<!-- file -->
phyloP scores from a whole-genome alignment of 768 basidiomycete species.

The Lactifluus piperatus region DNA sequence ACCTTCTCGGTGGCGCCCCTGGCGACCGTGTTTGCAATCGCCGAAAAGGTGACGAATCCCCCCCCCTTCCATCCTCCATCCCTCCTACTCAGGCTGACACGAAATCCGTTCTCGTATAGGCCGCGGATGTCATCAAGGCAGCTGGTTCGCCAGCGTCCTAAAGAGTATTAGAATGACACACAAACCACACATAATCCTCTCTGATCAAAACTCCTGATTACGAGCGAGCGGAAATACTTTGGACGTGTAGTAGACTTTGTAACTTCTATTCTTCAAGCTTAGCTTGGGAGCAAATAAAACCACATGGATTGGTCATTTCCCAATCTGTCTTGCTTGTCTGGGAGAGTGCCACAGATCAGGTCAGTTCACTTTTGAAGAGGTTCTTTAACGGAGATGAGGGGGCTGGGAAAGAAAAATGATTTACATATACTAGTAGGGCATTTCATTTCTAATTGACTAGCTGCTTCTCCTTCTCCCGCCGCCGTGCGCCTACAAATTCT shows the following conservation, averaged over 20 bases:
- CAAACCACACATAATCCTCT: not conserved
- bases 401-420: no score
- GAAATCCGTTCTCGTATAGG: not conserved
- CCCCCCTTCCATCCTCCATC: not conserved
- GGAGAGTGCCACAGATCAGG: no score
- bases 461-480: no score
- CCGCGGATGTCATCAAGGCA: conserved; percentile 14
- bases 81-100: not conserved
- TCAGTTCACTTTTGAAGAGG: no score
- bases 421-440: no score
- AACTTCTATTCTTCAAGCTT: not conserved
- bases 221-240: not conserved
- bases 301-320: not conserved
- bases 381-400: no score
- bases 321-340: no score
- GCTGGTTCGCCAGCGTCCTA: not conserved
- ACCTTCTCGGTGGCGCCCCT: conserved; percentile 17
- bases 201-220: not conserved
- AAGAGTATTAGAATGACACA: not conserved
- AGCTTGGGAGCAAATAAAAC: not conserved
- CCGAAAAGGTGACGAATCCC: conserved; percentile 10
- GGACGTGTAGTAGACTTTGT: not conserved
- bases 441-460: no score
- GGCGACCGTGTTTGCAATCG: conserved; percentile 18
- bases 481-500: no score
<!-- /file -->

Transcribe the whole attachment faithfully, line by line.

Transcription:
phyloP scores from a whole-genome alignment of 768 basidiomycete species.

The Lactifluus piperatus region DNA sequence ACCTTCTCGGTGGCGCCCCTGGCGACCGTGTTTGCAATCGCCGAAAAGGTGACGAATCCCCCCCCCTTCCATCCTCCATCCCTCCTACTCAGGCTGACACGAAATCCGTTCTCGTATAGGCCGCGGATGTCATCAAGGCAGCTGGTTCGCCAGCGTCCTAAAGAGTATTAGAATGACACACAAACCACACATAATCCTCTCTGATCAAAACTCCTGATTACGAGCGAGCGGAAATACTTTGGACGTGTAGTAGACTTTGTAACTTCTATTCTTCAAGCTTAGCTTGGGAGCAAATAAAACCACATGGATTGGTCATTTCCCAATCTGTCTTGCTTGTCTGGGAGAGTGCCACAGATCAGGTCAGTTCACTTTTGAAGAGGTTCTTTAACGGAGATGAGGGGGCTGGGAAAGAAAAATGATTTACATATACTAGTAGGGCATTTCATTTCTAATTGACTAGCTGCTTCTCCTTCTCCCGCCGCCGTGCGCCTACAAATTCT shows the following conservation, averaged over 20 bases:
- CAAACCACACATAATCCTCT: not conserved
- bases 401-420: no score
- GAAATCCGTTCTCGTATAGG: not conserved
- CCCCCCTTCCATCCTCCATC: not conserved
- GGAGAGTGCCACAGATCAGG: no score
- bases 461-480: no score
- CCGCGGATGTCATCAAGGCA: conserved; percentile 14
- bases 81-100: not conserved
- TCAGTTCACTTTTGAAGAGG: no score
- bases 421-440: no score
- AACTTCTATTCTTCAAGCTT: not conserved
- bases 221-240: not conserved
- bases 301-320: not conserved
- bases 381-400: no score
- bases 321-340: no score
- GCTGGTTCGCCAGCGTCCTA: not conserved
- ACCTTCTCGGTGGCGCCCCT: conserved; percentile 17
- bases 201-220: not conserved
- AAGAGTATTAGAATGACACA: not conserved
- AGCTTGGGAGCAAATAAAAC: not conserved
- CCGAAAAGGTGACGAATCCC: conserved; percentile 10
- GGACGTGTAGTAGACTTTGT: not conserved
- bases 441-460: no score
- GGCGACCGTGTTTGCAATCG: conserved; percentile 18
- bases 481-500: no score